THE FINGER OF DOOM
As we crossed the Hudson River, a few miles north of the city, we dropped several units of the M Intelligence Division, with full instrumental equipment. Their apparatus cases were nicely balanced at only a few ounces' weight each, and the men used their chute capes to ease their drops.
We recrossed the river a little distance above and began dropping A Intelligence units and a few long and short range gun units. Then we held our position until we began to get reports. Gradually we ringed the territory of the Sinsings, our observation units working busily and patiently at their locaters and scopes, both aloft and aground, until Sidor finally turned to me with the remark:
"The map circle is complete now, Boss. We've got clear locations all the way around them."
"Let me see it," I replied, and studied the illuminated viewplate map with its little overlapping circles of light that indicated spots proved clear of the enemy by ultroscopic observation.
I nodded to Dave. "Go ahead now, Berg," I said, "and place your barrage men."
He spoke into his ultrophone, and three of the ships began to glide in a wide ring around the enemy territory. Every few seconds, at the word from his Unit Boss, a gunner would drop off the wire, and slipping the clasp of his chute cape, drift down into the darkness below.
Dave formed two lines, parallel to and facing the river, and enclosing the entire territory of the enemy between them. Above and below, straddling the river, were two defensive lines. These latter were merely to hold their positions. The others were to close in toward each other, pushing a high-explosive barrage five miles ahead of them. When the two barrages met, both lines were to switch to short-vision-range barrage and continue to close in on any of the enemy who might have drifted through the previous curtain of fire.
In the meantime, Dave kept his reserves, a picked corps of a hundred men (the same that had accompanied Ciardi and myself in our fight with the Han squadron) in the air, divided about equally among the "kite-tails" of four ships.
A final roll call, by units, companies, divisions and functions, established the fact that all our forces were in position. No Han activity was reported, and no Han broadcasts indicated any suspicion of our expedition. Nor was there any knowledge of the fate in store for them. The idling of repray generators was reported from the center of their camp, obviously those of the ships the Hans had given them.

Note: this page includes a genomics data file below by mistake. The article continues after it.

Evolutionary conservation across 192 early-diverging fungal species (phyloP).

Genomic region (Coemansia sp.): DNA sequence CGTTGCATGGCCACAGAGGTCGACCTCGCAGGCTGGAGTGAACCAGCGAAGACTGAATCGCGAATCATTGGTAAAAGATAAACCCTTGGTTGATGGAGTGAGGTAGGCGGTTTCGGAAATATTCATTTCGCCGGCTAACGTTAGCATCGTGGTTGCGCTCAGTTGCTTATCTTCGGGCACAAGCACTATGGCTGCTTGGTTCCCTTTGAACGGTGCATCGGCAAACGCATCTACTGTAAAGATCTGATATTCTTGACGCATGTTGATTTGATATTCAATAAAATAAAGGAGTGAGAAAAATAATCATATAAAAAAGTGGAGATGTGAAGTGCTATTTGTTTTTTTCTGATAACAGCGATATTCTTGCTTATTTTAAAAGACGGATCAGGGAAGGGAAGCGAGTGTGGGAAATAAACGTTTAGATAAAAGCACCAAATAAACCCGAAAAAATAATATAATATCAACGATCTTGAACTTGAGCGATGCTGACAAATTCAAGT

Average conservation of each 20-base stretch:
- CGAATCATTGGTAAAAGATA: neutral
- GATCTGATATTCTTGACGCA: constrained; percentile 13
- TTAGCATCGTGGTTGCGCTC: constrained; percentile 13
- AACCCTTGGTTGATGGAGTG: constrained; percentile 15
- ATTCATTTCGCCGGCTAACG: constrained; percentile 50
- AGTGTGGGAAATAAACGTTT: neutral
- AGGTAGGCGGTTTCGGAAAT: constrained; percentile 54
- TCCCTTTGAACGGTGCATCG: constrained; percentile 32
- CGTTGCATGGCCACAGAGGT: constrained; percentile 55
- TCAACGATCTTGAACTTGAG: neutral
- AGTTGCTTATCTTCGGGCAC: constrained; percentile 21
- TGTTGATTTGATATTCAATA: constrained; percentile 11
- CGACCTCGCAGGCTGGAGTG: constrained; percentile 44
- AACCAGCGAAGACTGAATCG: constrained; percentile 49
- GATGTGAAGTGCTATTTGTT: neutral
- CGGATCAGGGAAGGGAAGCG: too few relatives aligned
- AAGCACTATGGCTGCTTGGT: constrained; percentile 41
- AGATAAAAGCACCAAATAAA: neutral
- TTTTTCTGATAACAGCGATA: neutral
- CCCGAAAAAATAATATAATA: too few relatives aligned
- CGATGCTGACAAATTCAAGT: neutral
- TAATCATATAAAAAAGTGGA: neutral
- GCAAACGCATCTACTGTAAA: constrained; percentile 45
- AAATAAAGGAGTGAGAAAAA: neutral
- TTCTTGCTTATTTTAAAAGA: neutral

Again I gave the word, and Berg passed on the order to his subordinates. Far below us, and several miles to the right and left, the two barrage lines made their appearance. From the great height to which we had risen, they appeared like lines of brilliant, winking lights, and the detonations were muffled by the distances into a sort of rumbling, distant thunder. Berg and his assistants were very busy measuring, calculating, and snapping out ultrophone orders to unit commanders that resulted in the straightening of lines and the closing of gaps in the barrage.
The A Division Boss reported the utmost confusion in the Sinsing organization (they were an inefficient, loosely disciplined gang), and repeated broadcasts for help to neighboring gangs. Ignoring the fact that the Mongolians had not used explosives for many generations, they nevertheless jumped at the conclusion that they were being raided by the Hans themselves, to whom the sound of the battle was evidently audible, and who were trying to locate the trouble.
At this point, the swooper I had sent south toward the city went into action as a diversion, to keep the Hans at home. Its "kite tail" loaded with long-range gunners, using the most highly explosive rockets we had, hung invisible in the darkness of the sky and bombarded the city from a distance of about five miles. With an entire city to shoot at, and the object of creating as much commotion therein as possible, regardless of actual damage, the gunners had no difficulty in hitting the mark. I could see the glow of the city and the stabbing flashes of exploding rockets. In the end, the Hans, uncertain as to what was going on, fell back on a defensive policy, and shot their "hell cylinder," or wall of upturned disintegrator rays into operation. That, of course, ended our bombardment of them. The rays were a perfect defense, disintegrating our rockets as they were reached.
If they had not sent out ships before turning on the rays, and if they had none within sufficient radius already in the air, all would be well.
I queried Sidor on this, but he assured me M Intelligence reported no indications of Han ships nearer than 800 miles. This would probably give us a free hand for a while, since most of their instruments recorded only imperfectly, or not at all, through the death wall.
Requisitioning one of the viewplates of the headquarters ship, and the services of an expert operator, I instructed him to focus on our lines below. I wanted a close-up of the men in action.
He began to manipulate his controls and chaotic shadows moved rapidly across the plate, fading in and out of focus, until he reached an adjustment that gave me a picture of the forest floor, apparently 100 feet wide, with the intervening branches and foliage of the trees appearing like shadows that melted into reality a few feet above the ground.
I watched one man setting up his long-gun with skillful speed. His lips pursed slightly as though he were whistling, as he adjusted the tall tripod on which the long tube was balanced. Swiftly he twirled the knobs controlling the aim and elevation of his piece. Then, lifting a belt of ammunition from the big box, which itself looked heavy enough to break down the spindly tri– pod, he inserted the end of it in the lock of his tube and touched the proper combination of buttons.